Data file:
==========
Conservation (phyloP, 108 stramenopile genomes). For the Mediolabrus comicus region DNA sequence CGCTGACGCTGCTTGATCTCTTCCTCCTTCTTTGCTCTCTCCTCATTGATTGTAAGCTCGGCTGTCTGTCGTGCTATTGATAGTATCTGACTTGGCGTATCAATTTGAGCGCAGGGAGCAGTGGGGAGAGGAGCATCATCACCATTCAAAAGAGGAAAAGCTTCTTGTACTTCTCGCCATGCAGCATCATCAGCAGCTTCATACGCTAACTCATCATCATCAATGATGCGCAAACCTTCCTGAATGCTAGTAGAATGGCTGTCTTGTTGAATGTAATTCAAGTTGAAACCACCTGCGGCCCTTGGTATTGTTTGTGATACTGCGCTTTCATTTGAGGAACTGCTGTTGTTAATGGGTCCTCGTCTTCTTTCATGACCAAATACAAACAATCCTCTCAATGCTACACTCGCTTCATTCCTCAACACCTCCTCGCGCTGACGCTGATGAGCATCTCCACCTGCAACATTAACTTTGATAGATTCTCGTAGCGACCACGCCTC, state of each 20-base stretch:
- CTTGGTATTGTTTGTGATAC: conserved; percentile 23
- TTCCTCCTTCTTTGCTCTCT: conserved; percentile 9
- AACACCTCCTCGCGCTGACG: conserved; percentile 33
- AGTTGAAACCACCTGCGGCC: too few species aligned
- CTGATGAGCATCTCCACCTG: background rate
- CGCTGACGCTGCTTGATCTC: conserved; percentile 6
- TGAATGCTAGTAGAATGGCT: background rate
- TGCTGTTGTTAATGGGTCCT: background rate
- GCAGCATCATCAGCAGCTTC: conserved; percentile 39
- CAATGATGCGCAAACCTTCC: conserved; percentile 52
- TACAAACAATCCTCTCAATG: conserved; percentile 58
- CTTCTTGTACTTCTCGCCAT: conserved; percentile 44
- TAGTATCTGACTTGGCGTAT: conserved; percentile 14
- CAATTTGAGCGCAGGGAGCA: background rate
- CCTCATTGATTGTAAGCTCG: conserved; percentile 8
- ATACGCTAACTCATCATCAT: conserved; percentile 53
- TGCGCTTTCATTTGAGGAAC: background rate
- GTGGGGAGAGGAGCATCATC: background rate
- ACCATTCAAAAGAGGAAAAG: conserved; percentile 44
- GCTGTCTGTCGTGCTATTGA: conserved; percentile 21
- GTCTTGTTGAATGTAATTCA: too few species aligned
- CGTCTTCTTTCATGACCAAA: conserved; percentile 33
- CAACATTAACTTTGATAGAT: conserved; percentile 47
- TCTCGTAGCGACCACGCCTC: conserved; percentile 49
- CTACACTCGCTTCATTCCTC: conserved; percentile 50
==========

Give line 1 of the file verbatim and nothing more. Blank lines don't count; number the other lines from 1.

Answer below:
Conservation (phyloP, 108 stramenopile genomes). For the Mediolabrus comicus region DNA sequence CGCTGACGCTGCTTGATCTCTTCCTCCTTCTTTGCTCTCTCCTCATTGATTGTAAGCTCGGCTGTCTGTCGTGCTATTGATAGTATCTGACTTGGCGTATCAATTTGAGCGCAGGGAGCAGTGGGGAGAGGAGCATCATCACCATTCAAAAGAGGAAAAGCTTCTTGTACTTCTCGCCATGCAGCATCATCAGCAGCTTCATACGCTAACTCATCATCATCAATGATGCGCAAACCTTCCTGAATGCTAGTAGAATGGCTGTCTTGTTGAATGTAATTCAAGTTGAAACCACCTGCGGCCCTTGGTATTGTTTGTGATACTGCGCTTTCATTTGAGGAACTGCTGTTGTTAATGGGTCCTCGTCTTCTTTCATGACCAAATACAAACAATCCTCTCAATGCTACACTCGCTTCATTCCTCAACACCTCCTCGCGCTGACGCTGATGAGCATCTCCACCTGCAACATTAACTTTGATAGATTCTCGTAGCGACCACGCCTC, state of each 20-base stretch: